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Blast Off to Nowhere

When the real world stops producing compelling stories, find stuff that might have happened. So is the logic of B-tier action schlock Blast, taking a planned terrorist attack from the 1996 Atlanta summer games and producing a “what if?” scenario.

Terrorists snatch the American women’s swim team during a practice, lace the facility with bombs, and then toss out threats to Atlanta’s mayor. The set-up is for karate-kicking Linden Ashby to rundown stock villains as he attempts to rescue his kidnapped wife. It’s every bit the cinematic cheese chunk expected of a late ‘90s DTV video store shelf clogger.

Ashby’s former Olympic bronze medalist (also a recovering alcoholic) stretches dramatic tripe from even the soapiest of soaps. He sometimes limps from an Olympic injury. Other times, he sprints like the champion he once was. Eventually, he’s covered in more bullet holes than Bruce Willis in Die Hard, but still kicking; so is his supposedly injured leg.

It’s every bit the cinematic cheese chunk expected of a late ‘90s DTV video store shelf clogger

Stock as Blast is, there’s enough screen chewing from head terrorist Andrew Divoff. There’s also some hamminess from Rutger Hauer, mostly confined to a shadowy room playing an anti-terrorism expert as he barks orders toward Atlanta’s mayor. Keep an eye out for Shannon Elizabeth too in her first non-TV role. Combined, they’re all the reason to watch Blast, assuming the library of prime Van Damme and Segal flicks is complete. Blast has the same aspirations, but on a budget.

Much is made of this scenario’s plausibility. Radio hosts speak of high Olympic security. That’s not the case considering it comes down to a single janitor to stop the perps. Where oh where those security forces lie is anyone’s guess. Divoff’s angry crew marches into the stadium with little resistance. Off-screen, President Clinton (never named) strolls into town in spite of the attack. Way to go Secret Service.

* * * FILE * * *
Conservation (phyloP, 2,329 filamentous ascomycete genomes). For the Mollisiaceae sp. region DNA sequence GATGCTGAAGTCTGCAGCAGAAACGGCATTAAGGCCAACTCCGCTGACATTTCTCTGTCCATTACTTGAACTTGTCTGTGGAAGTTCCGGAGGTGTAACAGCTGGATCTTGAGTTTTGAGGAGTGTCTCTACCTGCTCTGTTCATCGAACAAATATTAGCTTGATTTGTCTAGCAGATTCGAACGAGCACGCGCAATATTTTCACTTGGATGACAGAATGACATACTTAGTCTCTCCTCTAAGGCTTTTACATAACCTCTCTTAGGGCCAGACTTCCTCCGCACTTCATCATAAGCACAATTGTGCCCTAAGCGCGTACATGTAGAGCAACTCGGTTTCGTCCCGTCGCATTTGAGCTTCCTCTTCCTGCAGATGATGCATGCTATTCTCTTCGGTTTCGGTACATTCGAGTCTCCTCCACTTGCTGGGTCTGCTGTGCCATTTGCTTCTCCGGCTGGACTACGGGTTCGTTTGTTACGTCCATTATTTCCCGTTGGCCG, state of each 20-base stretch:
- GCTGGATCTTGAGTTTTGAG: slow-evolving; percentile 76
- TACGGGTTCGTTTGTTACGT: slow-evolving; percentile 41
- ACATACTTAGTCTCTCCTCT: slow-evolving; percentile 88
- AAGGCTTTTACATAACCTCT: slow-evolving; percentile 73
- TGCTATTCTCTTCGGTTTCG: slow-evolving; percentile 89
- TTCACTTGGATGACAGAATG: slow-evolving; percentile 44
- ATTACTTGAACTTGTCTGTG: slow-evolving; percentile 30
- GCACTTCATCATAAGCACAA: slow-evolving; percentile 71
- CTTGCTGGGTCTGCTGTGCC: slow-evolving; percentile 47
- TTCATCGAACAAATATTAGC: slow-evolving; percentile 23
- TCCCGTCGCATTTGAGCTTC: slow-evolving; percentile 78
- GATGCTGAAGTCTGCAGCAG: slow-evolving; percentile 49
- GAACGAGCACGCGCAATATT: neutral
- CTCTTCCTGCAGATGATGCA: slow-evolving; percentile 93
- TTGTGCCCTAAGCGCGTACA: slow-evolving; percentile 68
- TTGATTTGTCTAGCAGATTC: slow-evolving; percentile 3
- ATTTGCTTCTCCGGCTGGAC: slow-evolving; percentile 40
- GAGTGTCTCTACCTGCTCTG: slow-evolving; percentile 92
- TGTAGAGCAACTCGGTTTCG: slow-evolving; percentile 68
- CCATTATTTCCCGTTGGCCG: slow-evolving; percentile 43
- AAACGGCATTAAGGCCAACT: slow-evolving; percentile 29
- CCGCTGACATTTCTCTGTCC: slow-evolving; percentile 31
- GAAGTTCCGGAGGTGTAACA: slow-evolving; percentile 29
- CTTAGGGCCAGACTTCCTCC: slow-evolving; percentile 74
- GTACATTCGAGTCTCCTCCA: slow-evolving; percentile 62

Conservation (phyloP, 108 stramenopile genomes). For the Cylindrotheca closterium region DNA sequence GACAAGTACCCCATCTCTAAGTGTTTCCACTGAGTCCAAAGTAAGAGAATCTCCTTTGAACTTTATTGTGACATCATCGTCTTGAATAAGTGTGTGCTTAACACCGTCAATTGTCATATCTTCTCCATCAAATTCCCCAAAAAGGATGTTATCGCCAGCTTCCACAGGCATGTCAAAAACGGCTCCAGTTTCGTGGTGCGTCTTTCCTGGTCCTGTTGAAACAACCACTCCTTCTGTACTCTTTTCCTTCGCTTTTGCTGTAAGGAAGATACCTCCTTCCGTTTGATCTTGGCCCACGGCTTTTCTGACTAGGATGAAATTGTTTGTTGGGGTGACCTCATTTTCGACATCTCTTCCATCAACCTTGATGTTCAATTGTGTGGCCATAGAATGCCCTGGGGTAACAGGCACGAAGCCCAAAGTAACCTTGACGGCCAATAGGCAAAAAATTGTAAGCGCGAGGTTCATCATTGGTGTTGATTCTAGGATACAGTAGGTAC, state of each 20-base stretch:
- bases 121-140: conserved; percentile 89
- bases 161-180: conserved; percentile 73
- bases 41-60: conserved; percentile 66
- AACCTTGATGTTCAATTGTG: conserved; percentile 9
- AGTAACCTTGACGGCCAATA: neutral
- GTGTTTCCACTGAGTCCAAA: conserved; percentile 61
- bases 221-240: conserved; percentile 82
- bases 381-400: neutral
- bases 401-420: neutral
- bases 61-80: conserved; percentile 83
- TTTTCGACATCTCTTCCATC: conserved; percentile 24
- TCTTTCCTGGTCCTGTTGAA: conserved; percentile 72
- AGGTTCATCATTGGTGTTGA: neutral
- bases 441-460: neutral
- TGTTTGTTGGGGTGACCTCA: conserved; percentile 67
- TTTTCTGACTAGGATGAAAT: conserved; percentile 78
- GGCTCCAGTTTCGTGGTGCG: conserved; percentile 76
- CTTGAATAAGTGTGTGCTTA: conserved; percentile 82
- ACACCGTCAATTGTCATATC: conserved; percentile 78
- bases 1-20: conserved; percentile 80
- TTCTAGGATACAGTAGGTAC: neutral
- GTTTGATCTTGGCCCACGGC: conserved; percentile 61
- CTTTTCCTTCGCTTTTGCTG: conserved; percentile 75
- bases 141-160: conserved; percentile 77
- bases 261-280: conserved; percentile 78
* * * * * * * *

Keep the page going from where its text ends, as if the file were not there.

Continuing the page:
Who needs Presidential protection when an invincible Linden Ashby is on patrol though? Unconvincing as Ashby is, he fits into the allure of Blast’s overwhelming schlock value. His recovering alpha male routine is a spark for this corny tale. The cover art that shows a high-rise erupting in flames with Ashby nursing a gun on his shoulder doesn’t happen anywhere in Blast, yet that’s clearly what this murky anti-terrorism, good-guy-with-kung-fu flick is going for. How little it reaches that goal is the fun part.


Blast joins the first round of MVD’s Marquee Collection series. If this represents the whole, continue with high expectations. With a precise grain structure and strong encoding on a BD-25, Blast delivers natural, sharp imagery. High-resolution material provides the necessary sharpness, capturing the fine lines of Atlanta’s architecture as much as facial detail. Consistency keeps Blast attractive.

Age doesn’t fade this minuscule production. If anything, saturation reaches attractive levels, including the swim team’s red suits and Ashby’s blue event staff garb. Primaries reach suitable highs without bleeding out. The same goes for contrast, well calibrated with some pleasing extremes. Black levels deliver generally deep shadows, notable in those scenes featuring Hauer. While not full black, the depth is still satisfying.

Presented in 2.35:1, outside of the opening credits, damage and dirt stay away from this print. Hardly any tiny specks or scratches impede the imagery. That’s impressive for a relatively unknown flick.


Age begins to reveal itself here. Dialog pops from this 2.0 PCM track with a rough quality. There’s graininess in the audio, if without significant faults like pops or skips. Everything is audible, but on a lower tier.

Stereo work moves between channels, typically for ambiance rather than action. A background radio or TV spreads into specific speakers, while any gunshots lack directionality. It sounds cheap, and undoubtedly Blast was.


A handful of trailers (in often abhorrently low quality) reside here. That’s it.

Full disclosure: This Blu-ray was provided to us for review. This has not affected the editorial process. For information on how we handle review material, please visit our about us page to learn more.

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At best a guilty action-based pleasure, Blast drones on with hokey fight scenes and a weird role for Rutger Hauer.

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